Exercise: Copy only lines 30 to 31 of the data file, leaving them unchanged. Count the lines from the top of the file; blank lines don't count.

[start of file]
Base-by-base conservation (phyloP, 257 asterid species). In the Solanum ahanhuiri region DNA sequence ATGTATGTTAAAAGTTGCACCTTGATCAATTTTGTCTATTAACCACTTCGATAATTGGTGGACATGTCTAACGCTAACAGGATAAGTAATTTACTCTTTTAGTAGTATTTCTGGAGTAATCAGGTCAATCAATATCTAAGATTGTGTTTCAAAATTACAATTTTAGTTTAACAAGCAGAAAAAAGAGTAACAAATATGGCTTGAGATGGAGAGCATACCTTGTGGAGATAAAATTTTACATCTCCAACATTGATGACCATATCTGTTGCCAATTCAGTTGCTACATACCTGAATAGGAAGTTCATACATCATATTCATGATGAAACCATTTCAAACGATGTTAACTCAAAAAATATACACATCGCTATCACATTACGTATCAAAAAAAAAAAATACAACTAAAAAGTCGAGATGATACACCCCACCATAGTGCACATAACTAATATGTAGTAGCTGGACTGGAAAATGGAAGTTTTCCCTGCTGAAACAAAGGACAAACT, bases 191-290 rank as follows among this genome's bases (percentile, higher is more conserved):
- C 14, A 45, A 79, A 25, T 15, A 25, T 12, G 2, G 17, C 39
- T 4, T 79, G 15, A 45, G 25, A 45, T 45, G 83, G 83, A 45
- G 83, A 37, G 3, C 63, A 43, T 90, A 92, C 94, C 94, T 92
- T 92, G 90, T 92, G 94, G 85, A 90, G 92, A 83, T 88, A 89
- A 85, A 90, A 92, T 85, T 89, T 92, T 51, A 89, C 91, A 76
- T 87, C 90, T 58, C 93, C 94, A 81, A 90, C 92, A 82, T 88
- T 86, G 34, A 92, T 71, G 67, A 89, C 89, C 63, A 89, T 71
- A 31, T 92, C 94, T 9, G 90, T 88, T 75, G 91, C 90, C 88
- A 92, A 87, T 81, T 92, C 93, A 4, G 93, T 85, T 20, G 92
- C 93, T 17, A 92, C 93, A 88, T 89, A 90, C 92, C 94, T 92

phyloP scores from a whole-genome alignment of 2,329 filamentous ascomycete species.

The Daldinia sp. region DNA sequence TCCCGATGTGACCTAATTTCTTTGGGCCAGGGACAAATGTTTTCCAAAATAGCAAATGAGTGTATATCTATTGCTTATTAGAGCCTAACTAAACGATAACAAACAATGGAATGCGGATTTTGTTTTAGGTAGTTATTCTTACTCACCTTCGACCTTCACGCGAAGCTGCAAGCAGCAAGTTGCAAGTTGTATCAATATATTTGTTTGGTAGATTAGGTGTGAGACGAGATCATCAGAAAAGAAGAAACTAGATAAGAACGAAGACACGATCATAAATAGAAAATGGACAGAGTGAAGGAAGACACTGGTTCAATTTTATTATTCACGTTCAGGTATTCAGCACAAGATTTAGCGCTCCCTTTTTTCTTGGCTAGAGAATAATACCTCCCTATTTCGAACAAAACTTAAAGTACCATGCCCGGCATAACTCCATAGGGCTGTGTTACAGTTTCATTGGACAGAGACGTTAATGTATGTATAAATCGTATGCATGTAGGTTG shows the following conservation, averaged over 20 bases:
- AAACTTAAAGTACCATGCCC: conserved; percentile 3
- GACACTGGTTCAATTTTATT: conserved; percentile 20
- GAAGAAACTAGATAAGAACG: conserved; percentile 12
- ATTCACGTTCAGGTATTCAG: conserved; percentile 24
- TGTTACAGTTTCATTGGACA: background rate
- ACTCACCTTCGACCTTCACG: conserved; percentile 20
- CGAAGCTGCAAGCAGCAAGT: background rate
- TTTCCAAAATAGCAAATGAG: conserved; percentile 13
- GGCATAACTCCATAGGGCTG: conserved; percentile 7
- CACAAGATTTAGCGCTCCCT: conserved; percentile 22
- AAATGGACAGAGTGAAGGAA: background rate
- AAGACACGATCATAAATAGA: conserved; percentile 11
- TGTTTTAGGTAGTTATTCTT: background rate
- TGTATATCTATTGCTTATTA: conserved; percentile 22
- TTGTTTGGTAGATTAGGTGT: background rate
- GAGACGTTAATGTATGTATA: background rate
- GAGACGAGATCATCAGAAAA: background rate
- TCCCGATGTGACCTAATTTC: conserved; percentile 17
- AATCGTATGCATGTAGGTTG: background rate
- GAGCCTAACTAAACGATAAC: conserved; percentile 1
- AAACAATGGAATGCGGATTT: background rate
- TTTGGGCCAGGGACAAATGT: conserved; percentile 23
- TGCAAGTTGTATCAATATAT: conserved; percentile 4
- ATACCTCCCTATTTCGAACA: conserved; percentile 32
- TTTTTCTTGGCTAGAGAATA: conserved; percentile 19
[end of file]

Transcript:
- GAGACGAGATCATCAGAAAA: background rate
- TCCCGATGTGACCTAATTTC: conserved; percentile 17